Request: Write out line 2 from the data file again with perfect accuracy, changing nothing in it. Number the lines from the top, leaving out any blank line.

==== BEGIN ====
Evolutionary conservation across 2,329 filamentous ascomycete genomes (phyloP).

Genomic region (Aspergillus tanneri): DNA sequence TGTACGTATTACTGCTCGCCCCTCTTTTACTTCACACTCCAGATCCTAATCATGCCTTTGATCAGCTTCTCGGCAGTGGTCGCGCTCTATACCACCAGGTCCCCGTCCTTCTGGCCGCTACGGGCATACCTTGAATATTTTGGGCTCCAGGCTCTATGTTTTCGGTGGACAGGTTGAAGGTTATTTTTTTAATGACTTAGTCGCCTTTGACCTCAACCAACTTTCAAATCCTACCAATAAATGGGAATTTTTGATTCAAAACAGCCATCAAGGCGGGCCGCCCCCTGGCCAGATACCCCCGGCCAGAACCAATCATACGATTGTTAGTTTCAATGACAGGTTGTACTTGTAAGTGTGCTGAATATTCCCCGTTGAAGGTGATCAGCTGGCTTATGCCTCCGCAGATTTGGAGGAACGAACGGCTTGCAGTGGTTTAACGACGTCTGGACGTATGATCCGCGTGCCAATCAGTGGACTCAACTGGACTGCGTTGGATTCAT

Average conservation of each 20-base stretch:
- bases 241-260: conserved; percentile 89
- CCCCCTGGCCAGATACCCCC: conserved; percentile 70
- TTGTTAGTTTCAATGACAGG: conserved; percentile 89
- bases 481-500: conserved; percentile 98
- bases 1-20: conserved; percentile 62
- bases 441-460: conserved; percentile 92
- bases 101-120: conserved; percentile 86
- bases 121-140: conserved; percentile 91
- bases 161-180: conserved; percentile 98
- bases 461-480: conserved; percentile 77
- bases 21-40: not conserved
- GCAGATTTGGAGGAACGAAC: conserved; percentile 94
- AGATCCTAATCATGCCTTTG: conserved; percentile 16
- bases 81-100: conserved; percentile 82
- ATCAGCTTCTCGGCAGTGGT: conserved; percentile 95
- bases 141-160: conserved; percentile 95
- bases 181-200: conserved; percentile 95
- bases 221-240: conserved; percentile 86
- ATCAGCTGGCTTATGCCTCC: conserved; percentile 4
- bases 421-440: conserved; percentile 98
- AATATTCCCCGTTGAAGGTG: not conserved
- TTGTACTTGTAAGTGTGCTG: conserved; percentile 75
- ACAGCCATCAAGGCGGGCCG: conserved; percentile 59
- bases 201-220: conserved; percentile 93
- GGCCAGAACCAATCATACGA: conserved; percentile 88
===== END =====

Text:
Genomic region (Aspergillus tanneri): DNA sequence TGTACGTATTACTGCTCGCCCCTCTTTTACTTCACACTCCAGATCCTAATCATGCCTTTGATCAGCTTCTCGGCAGTGGTCGCGCTCTATACCACCAGGTCCCCGTCCTTCTGGCCGCTACGGGCATACCTTGAATATTTTGGGCTCCAGGCTCTATGTTTTCGGTGGACAGGTTGAAGGTTATTTTTTTAATGACTTAGTCGCCTTTGACCTCAACCAACTTTCAAATCCTACCAATAAATGGGAATTTTTGATTCAAAACAGCCATCAAGGCGGGCCGCCCCCTGGCCAGATACCCCCGGCCAGAACCAATCATACGATTGTTAGTTTCAATGACAGGTTGTACTTGTAAGTGTGCTGAATATTCCCCGTTGAAGGTGATCAGCTGGCTTATGCCTCCGCAGATTTGGAGGAACGAACGGCTTGCAGTGGTTTAACGACGTCTGGACGTATGATCCGCGTGCCAATCAGTGGACTCAACTGGACTGCGTTGGATTCAT